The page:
Septal Deviation of 5-6mm and Nasal Septal Spur: Severe Enough to Need Septoplasty?

I have had constant nasal congestion, head aches, sinus infections, ear infections, pressure in my ears, and post nasal drip for a while now. I recently got health insurance because I no longer live with my parents and can't be covered under their policy. My dr. gave me claritan, an antibiotic, singular, nasonex, and flonase. nothing improved my breathing after two weeks on all of the meds so my dr. ordered the ct scan of my paranasal sinuses those were my results. Will I need surgery?

Doctor Answers 7

Need surgery?

{{ voteCount >= 0 ? '+' + (voteCount + 1) : (voteCount + 1) }}

To better answer your question a thorough intranasal exam including a fiberoptic scope and a review of your actual sinus cat scan is necessary

Red Bank Facial Plastic Surgeon
4.6 out of 5 stars 14 reviews


{{ voteCount >= 0 ? '+' + (voteCount + 1) : (voteCount + 1) }}

Great question. A septoplasty is largely an elective procedure, thus its not really proper to suggest that anyone "needs" or must have a septoplasty. That being said, if you do not breathe well through your nose and there is some discernible obstruction of the nose by your septum then surgery is an excellent option for most patients. Simply put, if you want to breathe better through your nose, and you have a deviated septum, in my opinion there is no single treatment that will improve your breathing more than a well done septal surgery. Septopalsty is exceedingly well tolerated due to little or no pain, and nearly universally successful in improving breathing. Hope this helps. 

Julian W. Dixon, MD
Chicago Facial Plastic Surgeon
5.0 out of 5 stars 8 reviews

CT scan is only part of the equation

{{ voteCount >= 0 ? '+' + (voteCount + 1) : (voteCount + 1) }}
 The most important element of this larger picture is the overall story of persistent nasal problems despite medical treatment.  Essentially, if conservative medical treatment could resolve the problem then we wouldn't even need to discuss the septal spur findings on the CT scan.  When conservative management fails, then surgery is indicated and very commonly successful in alleviating much of the symptoms.  When surgery is deemed necessary, the septal spur and less than straight septum should be addressed.  Straightening the septum via resolving the septal spur is needed, but in of itself will not completely resolve the problem.  Nonetheless it should be addressed.On the other hand, one should not have surgery simply because a CT scan indicates that the septum has spurring.  The clinical picture has to be taken into account.

David Q. Santos, MD
Bellevue Facial Plastic Surgeon
4.3 out of 5 stars 23 reviews

You might also like...

Degree of septal deviation needed for septoplasty

{{ voteCount >= 0 ? '+' + (voteCount + 1) : (voteCount + 1) }}

A moderate to severe septal deviation documented on a CAT scan along with a history of symptoms that are unrelieved with medications is usually an indication for surgical intervention.  It is important to try medications first and make sure that they are not working prior to undergoing surgical intervention such as a septoplasty.  In addition, it is also important to address turbinates if they are hypertrophic and once lateralized can improve the airflow dynamics through the nose.  Chronic sinus infections are addressed through endoscopic sinus surgery if there are polyps located inside the sinuses.  This can all be done simultaneously.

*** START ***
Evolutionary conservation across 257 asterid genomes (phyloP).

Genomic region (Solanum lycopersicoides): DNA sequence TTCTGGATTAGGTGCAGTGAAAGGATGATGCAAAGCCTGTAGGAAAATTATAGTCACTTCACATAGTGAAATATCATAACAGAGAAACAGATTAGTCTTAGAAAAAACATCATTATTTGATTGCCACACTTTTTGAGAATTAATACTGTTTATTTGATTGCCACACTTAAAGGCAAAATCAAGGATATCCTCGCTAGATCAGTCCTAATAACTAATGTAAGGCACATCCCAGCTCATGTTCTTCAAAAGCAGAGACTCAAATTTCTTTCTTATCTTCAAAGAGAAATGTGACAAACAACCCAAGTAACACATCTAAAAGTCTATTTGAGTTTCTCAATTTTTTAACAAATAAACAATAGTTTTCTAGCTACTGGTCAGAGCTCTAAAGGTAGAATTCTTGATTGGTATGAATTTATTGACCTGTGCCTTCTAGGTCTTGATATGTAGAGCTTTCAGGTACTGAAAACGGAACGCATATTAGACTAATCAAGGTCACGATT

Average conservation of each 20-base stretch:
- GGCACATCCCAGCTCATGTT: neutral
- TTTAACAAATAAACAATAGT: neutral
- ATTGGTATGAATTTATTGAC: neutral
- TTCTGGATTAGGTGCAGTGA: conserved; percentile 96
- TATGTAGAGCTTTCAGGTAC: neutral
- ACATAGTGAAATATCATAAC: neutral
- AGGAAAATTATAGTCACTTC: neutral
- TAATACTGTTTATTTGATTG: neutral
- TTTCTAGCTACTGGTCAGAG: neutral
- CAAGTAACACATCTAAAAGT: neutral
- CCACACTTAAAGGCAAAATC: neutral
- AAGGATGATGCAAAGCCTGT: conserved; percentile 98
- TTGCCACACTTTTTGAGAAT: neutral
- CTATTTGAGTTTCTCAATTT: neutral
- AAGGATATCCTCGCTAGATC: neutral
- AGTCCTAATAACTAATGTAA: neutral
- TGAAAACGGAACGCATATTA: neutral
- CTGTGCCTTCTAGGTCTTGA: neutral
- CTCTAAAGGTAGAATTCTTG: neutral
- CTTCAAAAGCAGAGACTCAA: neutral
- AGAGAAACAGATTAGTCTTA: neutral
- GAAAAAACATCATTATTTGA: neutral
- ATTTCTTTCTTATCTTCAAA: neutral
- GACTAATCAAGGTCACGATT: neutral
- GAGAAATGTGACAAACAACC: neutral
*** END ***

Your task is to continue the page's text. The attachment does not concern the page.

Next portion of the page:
William Portuese, MD
Seattle Facial Plastic Surgeon
4.8 out of 5 stars 157 reviews

Indications for septopasty

{{ voteCount >= 0 ? '+' + (voteCount + 1) : (voteCount + 1) }}

In my practice, the indication for septoplast is based on clinical exam and patient history. If allergy is an issue then complete that part of the workup and treat before moving on to an invasive procedure.

David A. Bray, Sr., MD
Los Angeles Facial Plastic Surgeon

Deviated septum doesn't always need septoplasty

{{ voteCount >= 0 ? '+' + (voteCount + 1) : (voteCount + 1) }}

A septoplasty is required when the septal cartilage or bone is deviated to the point that it obstructs the nasal breathing.  This can't be detrmined by a CT scan but needs to be determined by an examination of each nasal airway.  If you have adequate space between the septum and the inferior turbinate, you don't need a Septoplasty. 

The Septoplasty will not address the list of symptoms that you listed which maybe due to airborne allergies.  You might consider seeing an allergist for testing to rule that out.  Nasal steroid sprays are helpful but don't really take effect until they're used for 4 weeks.

Francis R. Palmer, III, MD
Beverly Hills Facial Plastic Surgeon
4.7 out of 5 stars 28 reviews

You must be seen

{{ voteCount >= 0 ? '+' + (voteCount + 1) : (voteCount + 1) }}

Most doctors do not operate on an x-ray report only. You must be seen and evaluated prior to making any decision regarding surgery. The ct was probably ordered because if you expect your insurance to pay the doctor, they require it. Most well trained physicians can look in your nose and see if you need to have your septum fixed.

William B. Rosenblatt, MD
New York Plastic Surgeon
4.2 out of 5 stars 12 reviews

These answers are for educational purposes and should not be relied upon as a substitute for medical advice you may receive from your physician. If you have a medical emergency, please call 911. These answers do not constitute or initiate a patient/doctor relationship.